In overall terms, however, India seems to be doing much better than many developed nations and comparator economies when it comes to cutting emissions and climate change action in line with the Copenhagen 2009 goal of limiting the rise in global temperature to 2oC by 2100.
Given the 80,000-tonne flotilla of plastic waste drifting in the Pacific ocean is now estimated to cover an area greater than France, Germany and Spain combined, the UN’s focus on “beating plastic pollution” as theme of the World Environment Day this year is quite merited. And India, which plays the host for the observation of the day today, has increased its annual generation of plastic waste to 9.6 million tonnes; even though that is lower than the US’s 30 million tonnes, it is clear India needs to work on this. India has put in place Plastic Waste Management Rules, but it is not clear how effective these are; indeed, there has been some slipping here.
In overall terms, however, India seems to be doing much better than many developed nations and comparator economies when it comes to cutting emissions and climate change action in line with the Copenhagen 2009 goal of limiting the rise in global temperature to 2oC by 2100. As per Climate Action Tracker (CAT) that reflects scientific analysis of climate data by three research organisations, India’s current gamut of emission-reduction policies, including those related to increasing dependence on renewable sources of energy, make it “<2oC compatible” and likely to “overachieve” its climate action targets submitted under the Paris Agreement.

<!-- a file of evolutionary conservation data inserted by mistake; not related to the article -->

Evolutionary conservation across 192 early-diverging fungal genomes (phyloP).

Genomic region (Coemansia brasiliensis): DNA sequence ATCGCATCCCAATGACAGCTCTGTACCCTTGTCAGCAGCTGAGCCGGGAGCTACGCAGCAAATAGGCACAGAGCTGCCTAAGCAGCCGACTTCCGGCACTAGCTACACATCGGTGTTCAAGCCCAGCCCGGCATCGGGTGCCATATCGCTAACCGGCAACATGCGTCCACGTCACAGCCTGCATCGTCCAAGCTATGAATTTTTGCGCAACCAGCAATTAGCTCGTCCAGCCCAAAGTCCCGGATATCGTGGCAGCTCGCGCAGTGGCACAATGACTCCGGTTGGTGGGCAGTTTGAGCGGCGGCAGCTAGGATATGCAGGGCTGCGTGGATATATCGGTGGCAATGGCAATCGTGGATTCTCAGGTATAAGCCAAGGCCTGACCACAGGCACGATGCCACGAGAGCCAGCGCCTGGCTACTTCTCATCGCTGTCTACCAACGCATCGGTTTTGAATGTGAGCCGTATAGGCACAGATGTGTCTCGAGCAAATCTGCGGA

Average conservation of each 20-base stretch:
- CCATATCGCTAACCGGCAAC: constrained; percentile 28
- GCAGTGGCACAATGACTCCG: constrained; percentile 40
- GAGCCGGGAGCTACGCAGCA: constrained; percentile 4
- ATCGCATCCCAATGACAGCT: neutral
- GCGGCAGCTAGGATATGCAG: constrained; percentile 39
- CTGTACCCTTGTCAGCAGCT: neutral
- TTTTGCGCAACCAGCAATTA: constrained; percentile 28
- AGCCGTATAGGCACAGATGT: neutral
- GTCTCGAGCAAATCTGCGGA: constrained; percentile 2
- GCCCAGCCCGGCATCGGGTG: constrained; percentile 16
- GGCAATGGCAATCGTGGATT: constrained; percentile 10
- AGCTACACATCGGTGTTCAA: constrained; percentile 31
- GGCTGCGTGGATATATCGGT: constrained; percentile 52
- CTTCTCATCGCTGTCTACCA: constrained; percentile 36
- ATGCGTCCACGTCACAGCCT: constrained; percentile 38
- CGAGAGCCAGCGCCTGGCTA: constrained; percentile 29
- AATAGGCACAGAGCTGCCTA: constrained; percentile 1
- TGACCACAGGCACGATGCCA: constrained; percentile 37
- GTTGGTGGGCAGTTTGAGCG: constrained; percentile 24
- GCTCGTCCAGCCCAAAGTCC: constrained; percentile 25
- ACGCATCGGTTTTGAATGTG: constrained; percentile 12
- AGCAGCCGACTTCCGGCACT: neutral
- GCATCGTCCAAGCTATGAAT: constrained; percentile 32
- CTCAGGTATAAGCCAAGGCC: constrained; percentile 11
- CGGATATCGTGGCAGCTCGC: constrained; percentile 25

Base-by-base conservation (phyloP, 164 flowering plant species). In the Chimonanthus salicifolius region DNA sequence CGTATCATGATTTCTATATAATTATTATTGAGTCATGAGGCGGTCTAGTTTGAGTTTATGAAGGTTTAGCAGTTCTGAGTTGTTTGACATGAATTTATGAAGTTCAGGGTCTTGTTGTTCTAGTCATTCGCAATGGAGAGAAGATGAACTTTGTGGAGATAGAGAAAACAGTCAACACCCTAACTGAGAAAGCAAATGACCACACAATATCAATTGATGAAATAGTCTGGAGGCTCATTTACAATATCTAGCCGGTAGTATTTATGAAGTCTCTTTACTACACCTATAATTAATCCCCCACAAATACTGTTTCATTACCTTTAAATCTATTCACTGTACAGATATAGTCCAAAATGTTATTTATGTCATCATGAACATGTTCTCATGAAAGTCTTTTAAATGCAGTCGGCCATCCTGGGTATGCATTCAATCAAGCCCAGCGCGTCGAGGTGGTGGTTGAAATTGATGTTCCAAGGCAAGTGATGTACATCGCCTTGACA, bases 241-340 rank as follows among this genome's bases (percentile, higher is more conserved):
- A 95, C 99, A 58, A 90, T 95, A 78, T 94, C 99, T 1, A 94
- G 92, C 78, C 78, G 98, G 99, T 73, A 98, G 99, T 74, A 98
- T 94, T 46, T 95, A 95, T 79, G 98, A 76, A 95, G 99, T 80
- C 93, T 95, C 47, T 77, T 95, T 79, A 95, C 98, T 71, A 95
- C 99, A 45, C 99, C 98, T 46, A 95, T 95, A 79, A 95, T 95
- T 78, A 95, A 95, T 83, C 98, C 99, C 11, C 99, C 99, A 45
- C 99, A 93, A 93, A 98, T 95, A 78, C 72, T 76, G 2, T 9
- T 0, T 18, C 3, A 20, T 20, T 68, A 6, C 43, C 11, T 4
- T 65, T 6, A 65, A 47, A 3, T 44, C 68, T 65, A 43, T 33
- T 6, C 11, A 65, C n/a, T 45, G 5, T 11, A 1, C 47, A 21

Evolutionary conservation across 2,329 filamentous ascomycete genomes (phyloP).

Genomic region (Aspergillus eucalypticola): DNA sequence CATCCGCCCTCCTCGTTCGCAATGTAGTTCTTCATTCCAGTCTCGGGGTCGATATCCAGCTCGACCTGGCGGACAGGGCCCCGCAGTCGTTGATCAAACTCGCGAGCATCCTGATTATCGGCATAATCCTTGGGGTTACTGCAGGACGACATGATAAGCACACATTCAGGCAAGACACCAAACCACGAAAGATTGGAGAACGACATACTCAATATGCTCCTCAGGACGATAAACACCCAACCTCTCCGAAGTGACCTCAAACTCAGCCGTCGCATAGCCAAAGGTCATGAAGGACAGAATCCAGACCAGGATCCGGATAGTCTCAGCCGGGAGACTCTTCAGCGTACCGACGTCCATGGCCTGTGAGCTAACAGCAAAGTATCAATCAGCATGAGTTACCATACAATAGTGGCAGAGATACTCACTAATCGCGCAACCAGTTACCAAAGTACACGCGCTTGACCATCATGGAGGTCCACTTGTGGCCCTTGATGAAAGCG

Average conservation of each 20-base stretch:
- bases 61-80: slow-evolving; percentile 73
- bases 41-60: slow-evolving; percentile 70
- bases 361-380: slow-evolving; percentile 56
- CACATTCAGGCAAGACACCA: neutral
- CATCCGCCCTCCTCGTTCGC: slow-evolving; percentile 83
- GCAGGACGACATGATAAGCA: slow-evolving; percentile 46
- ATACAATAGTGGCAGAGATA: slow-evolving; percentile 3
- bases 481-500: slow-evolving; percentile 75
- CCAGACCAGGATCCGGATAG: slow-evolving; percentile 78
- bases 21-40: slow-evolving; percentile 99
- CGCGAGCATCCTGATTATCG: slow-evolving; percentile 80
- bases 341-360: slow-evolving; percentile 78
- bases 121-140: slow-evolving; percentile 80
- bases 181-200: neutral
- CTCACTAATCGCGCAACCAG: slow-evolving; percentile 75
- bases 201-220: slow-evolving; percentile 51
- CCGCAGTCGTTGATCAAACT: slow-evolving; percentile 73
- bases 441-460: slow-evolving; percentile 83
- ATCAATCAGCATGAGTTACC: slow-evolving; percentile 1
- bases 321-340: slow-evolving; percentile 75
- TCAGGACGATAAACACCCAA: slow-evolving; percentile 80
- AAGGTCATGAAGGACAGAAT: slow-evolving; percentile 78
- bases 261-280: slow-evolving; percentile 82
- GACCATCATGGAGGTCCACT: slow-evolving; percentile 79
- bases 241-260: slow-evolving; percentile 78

If India is able to fully implement its Draft National Electricity Plan, it could achieve its 2030 target of 40% of non-fossil-fuel-based power capacity by 2020 itself. In contrast, the US—one of the largest current emitters of greenhouse gases and the largest historical emitter—with its current policies is set to lead the world into a scorching ‘4oC-plus rise in global temperature’ scenario. The Donald Trump presidency has pulled the country out of the Paris Agreement—even though the country’s commitments at Paris under Barack Obama would have still been insufficient to keep global temperatures under 2oC, they would have enough to keep this under 3oC.
Under their present policy trajectories, neither Brazil that has been hailed for acting on reversing the loss of its rainforests—which act as major carbon-sinks—nor China that has indicated that it will continue championing climate efforts, are on track to help keep global temperature rise under 2oC by 2100.
India is emerging as the global climate leader. However, its efforts will amount to little if developed nations and its comparator economies don’t work towards more ambitious cuts. India will need to build greater consensus around the responsibilities of developed nations.